When tissue is damaged, one of the body’s first inflammatory immune-system responders are macrophages, cells which are commonly thought of as “construction workers” that clear away damaged tissue debris and initiate repair. However, prolonged inflammation promotes the progression of many diseases, including obesity.

Overnutrition, an excess intake of calories which can lead to obesity, causes a build-up of fat that can significantly damage tissues. When this happens, macrophages infiltrate the affected tissues and help repair damaged tissue.   However, extended stress on these tissues activates inflammatory characteristics in macrophages that contribute to several systemic effects of obesity including diabetes, atherosclerosis, and cardiovascular disease.

Levels of inflammation present in circulation are known to increase with age.  Research suggests that one source of inflammation is the change in the diversity of the gut microbiota (gut bacteria). This altered state of health in the gut can increase the levels of intestinal macrophages as they try to maintain gut balance by clearing out increased levels of debris.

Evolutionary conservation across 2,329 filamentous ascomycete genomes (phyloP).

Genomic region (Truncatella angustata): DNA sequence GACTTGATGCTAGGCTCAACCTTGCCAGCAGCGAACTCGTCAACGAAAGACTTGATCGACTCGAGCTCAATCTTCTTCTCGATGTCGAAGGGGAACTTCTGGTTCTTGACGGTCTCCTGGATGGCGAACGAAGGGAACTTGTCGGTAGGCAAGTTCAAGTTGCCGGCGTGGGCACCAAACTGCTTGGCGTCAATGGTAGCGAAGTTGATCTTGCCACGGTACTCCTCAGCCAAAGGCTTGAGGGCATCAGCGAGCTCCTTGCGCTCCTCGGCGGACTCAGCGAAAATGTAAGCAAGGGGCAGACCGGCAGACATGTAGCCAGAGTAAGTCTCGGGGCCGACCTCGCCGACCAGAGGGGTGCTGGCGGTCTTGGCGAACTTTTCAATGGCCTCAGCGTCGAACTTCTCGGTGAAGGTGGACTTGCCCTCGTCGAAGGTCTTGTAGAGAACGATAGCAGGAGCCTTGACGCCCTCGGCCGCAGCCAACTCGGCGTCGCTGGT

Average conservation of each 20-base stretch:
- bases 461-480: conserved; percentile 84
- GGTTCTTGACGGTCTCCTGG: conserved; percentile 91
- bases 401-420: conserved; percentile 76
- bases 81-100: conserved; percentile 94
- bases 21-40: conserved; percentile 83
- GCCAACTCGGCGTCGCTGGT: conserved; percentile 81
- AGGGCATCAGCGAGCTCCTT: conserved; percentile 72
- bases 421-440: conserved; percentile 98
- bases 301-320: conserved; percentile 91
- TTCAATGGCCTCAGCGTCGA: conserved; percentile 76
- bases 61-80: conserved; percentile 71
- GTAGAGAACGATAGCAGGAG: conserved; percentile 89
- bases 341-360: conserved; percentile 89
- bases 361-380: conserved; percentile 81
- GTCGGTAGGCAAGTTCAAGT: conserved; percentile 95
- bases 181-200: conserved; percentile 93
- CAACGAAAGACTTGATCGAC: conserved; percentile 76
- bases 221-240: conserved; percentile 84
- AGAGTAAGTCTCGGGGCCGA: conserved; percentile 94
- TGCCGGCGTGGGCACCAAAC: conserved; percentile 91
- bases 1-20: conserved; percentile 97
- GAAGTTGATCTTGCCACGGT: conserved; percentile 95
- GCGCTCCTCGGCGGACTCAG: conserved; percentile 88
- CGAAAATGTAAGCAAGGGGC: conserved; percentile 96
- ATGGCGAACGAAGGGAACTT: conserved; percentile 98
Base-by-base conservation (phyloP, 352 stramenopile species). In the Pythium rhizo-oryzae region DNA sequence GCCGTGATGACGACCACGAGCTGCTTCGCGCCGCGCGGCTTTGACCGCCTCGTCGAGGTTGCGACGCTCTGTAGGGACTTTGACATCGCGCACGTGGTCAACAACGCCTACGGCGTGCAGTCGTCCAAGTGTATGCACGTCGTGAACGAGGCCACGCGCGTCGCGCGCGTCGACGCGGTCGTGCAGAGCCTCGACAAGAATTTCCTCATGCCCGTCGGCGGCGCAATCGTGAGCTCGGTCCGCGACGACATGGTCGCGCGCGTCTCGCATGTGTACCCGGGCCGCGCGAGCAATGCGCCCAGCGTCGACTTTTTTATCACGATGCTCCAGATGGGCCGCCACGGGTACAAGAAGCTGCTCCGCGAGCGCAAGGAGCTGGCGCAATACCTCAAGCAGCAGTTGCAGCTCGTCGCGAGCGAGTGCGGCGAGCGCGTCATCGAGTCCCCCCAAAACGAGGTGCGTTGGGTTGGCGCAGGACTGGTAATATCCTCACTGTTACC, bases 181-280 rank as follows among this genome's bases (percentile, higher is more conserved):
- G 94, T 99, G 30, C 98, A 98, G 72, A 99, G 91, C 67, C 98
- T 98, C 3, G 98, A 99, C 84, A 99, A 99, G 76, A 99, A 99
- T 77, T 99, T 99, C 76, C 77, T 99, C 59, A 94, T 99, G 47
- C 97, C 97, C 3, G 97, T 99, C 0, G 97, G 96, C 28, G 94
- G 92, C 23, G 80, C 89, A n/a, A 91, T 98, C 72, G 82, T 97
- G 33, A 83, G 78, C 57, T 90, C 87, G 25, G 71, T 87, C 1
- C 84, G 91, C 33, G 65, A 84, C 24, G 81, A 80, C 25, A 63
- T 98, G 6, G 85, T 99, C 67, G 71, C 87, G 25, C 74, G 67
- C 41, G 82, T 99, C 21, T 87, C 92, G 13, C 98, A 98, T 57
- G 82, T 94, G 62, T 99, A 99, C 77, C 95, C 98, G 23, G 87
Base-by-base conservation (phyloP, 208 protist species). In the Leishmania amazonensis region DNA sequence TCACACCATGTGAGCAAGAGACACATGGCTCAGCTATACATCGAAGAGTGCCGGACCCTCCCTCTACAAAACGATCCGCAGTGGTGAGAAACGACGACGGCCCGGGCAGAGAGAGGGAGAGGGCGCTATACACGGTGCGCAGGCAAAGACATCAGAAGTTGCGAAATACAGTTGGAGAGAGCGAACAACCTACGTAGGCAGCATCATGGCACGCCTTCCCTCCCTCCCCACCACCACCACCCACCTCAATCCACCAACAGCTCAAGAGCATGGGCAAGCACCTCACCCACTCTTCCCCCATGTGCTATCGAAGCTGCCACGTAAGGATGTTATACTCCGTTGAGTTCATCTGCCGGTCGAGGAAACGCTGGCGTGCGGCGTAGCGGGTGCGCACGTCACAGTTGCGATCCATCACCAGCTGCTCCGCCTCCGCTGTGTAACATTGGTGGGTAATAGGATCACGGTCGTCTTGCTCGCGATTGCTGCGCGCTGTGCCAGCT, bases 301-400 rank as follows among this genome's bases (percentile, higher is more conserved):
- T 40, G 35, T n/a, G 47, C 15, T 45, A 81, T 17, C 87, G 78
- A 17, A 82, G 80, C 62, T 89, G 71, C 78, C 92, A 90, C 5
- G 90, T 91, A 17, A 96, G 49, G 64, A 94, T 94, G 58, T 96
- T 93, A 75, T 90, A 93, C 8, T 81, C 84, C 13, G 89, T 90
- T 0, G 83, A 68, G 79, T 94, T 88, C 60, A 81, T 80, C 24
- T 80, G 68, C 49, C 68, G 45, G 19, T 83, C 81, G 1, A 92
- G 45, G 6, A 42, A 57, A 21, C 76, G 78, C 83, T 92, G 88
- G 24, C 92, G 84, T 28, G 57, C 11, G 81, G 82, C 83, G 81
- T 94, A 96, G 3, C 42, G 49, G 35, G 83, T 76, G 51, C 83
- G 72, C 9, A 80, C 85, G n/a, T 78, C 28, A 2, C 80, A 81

The key to ensuring we have a healthy level of diversity in our gut flora is found in our diet.  We need to eat more fibre (both soluble and non-soluable fibre) which is found mainly in vegetables, pulses, nuts and wholegrains and avoiding processed foods.

Our menu is in the process of being updated, considering all the latest research, and structured to meet your nutrition needs and supporting your health goals. Watch this space for more news.

Note to self:   

Ensure you have enough fibre in your diet.

Remember vegetables are a good source of anti-oxidants  which are essential in lowering inflammation.

Speak to Jennifer Hargreaves our Nutrition Practitioner about prebiotics and probiotics and whether they are right for you.